Ethno-Ornithology of the Mushere of Nigeria: Children's Knowledge and Perceptions of Birds

  • Grace Alheri-Bulus Pam Edward Grey Institute of Field Ornithology, Department of Zoology, University of Oxford
  • David Zeitlyn Department of Anthropology and Museum Ethnography, University of Oxford
  • Andrew Gosler Edward Grey Institute of Field Ornithology, University of Oxford/Institute of Human sciences, Department of Anthropology and Museum Ethnography, University of Oxford
Keywords: Ethno-ornithology, Mushere, Children, Ornithoapatheia, Biodiversity conservation


Mushere children’s ethno-ornithology was surveyed from October to November 2015 to find out their level of bird knowledge—as well as whether and how children valued and learned about birds—in order to determine the potential role such knowledge might play in Mushere biodiversity conservation. Methods included picture elicitation exercises, free-listing, and semi-structured interviews. Our results revealed a limited knowledge of birds in Mushere children, and that bird knowledge was gendered. Girls learned through observation, while boys learned through practical bird-related activities. Learning was mostly horizontal for boys but vertical and/or oblique for girls; the most reported learning mode was through oral tradition. Farmland and garden birds were the most common groups, with birds in the families Columbidae and Estrildidae having the highest salience and frequency of mention. We suggest that this reflects the importance of ecological salience, since both groups are relatively locally abundant. The children also had a limited knowledge of cultural beliefs and uses of the birds, but valued birds as important. We argue that how much children will know and learn about any biological domain will be determined by the cultural attitudes and perceptions of that domain, and the cultural importance attached to it. We conclude that the limited knowledge of birds in Mushere children reflects Mushere cultural indifference (ornithoapatheia) to birds. We suggest that a consistent and deliberate conservation education program that will work towards encouraging ornithophilia, the love of birds, and biophilia, the love of nature, in Mushere children could be beneficial.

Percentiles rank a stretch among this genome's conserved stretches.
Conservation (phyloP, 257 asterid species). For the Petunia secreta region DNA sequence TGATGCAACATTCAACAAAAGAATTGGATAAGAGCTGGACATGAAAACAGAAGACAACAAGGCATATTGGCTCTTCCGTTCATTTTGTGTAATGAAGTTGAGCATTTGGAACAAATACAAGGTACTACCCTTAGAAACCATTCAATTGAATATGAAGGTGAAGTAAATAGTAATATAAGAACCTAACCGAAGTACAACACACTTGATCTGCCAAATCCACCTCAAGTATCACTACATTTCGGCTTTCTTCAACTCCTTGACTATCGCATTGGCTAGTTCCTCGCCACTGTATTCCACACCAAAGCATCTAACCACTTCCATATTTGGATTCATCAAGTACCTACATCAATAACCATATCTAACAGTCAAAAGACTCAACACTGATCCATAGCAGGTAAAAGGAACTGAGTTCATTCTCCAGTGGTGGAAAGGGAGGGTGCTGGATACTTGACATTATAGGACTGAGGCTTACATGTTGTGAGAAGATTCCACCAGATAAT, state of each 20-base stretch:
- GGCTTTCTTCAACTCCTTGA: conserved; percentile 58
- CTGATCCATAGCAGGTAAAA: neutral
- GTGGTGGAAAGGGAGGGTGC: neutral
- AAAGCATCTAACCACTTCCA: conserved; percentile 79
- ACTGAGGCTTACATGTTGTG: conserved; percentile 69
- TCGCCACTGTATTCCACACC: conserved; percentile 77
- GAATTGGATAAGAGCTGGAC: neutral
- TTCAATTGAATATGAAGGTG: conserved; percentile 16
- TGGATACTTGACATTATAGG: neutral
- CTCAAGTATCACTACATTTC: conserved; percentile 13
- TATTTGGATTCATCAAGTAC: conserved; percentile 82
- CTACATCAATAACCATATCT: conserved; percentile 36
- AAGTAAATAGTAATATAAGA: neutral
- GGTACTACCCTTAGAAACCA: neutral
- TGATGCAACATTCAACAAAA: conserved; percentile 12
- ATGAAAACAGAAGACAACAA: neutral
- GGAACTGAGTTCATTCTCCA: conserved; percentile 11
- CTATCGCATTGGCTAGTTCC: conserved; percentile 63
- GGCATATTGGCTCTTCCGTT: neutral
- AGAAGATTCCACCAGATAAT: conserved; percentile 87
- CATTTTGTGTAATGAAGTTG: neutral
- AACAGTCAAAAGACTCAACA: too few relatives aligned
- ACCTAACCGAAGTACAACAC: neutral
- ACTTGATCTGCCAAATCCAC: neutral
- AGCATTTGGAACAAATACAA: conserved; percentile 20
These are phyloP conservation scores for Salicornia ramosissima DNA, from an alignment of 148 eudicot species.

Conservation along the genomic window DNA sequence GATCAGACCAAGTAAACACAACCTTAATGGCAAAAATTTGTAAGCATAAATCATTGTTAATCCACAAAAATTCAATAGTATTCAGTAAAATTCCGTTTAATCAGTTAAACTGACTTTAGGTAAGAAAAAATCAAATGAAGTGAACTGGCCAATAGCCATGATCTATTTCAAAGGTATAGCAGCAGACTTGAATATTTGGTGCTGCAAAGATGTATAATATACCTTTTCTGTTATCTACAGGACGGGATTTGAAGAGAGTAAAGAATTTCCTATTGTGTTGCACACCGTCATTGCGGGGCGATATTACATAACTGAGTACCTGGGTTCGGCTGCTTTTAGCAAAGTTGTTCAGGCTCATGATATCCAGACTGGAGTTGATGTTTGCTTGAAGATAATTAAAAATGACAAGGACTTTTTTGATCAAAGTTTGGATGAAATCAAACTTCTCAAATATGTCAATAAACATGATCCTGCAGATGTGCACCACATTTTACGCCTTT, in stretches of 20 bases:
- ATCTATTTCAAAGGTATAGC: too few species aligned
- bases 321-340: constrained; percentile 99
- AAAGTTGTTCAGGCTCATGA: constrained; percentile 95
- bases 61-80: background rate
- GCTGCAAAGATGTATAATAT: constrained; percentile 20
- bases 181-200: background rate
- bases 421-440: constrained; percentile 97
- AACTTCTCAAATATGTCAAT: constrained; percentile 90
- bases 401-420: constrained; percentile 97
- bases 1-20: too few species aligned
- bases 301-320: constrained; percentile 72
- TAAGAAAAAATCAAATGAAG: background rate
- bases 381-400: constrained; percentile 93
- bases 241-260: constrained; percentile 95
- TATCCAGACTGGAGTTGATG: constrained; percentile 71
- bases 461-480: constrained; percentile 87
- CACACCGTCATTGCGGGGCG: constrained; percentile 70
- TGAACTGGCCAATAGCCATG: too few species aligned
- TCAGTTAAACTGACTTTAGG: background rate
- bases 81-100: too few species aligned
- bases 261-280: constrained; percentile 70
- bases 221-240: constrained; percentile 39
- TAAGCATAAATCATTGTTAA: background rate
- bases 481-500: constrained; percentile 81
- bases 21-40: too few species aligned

Author Biographies

Grace Alheri-Bulus Pam, Edward Grey Institute of Field Ornithology, Department of Zoology, University of Oxford
Grace Pam is a Conservation Biologist interested in applied Ethnobiology and Biodiversity conservation. She is presently a DPhil research student in the Zoology Department, University of Oxford.
David Zeitlyn, Department of Anthropology and Museum Ethnography, University of Oxford
David Zeitlyn is a Professor of Social Anthrpology in the school of Anthropology and Museum Ethnography with interests in Anthropology of Religion, Life writing, and Anthropological studies of ICT and research methods.
Andrew Gosler, Edward Grey Institute of Field Ornithology, University of Oxford/Institute of Human sciences, Department of Anthropology and Museum Ethnography, University of Oxford
Dr Andrew Gosler is a University Research Lecturer in Ornithology and Conservation in the Department of Zoology, University of Oxford, and director of the Ethno-Ornithology World Archive (EWA).


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How to Cite
Pam, G. A.-B., Zeitlyn, D., & Gosler, A. (2018). Ethno-Ornithology of the Mushere of Nigeria: Children’s Knowledge and Perceptions of Birds. Ethnobiology Letters, 9(2), 48-64.
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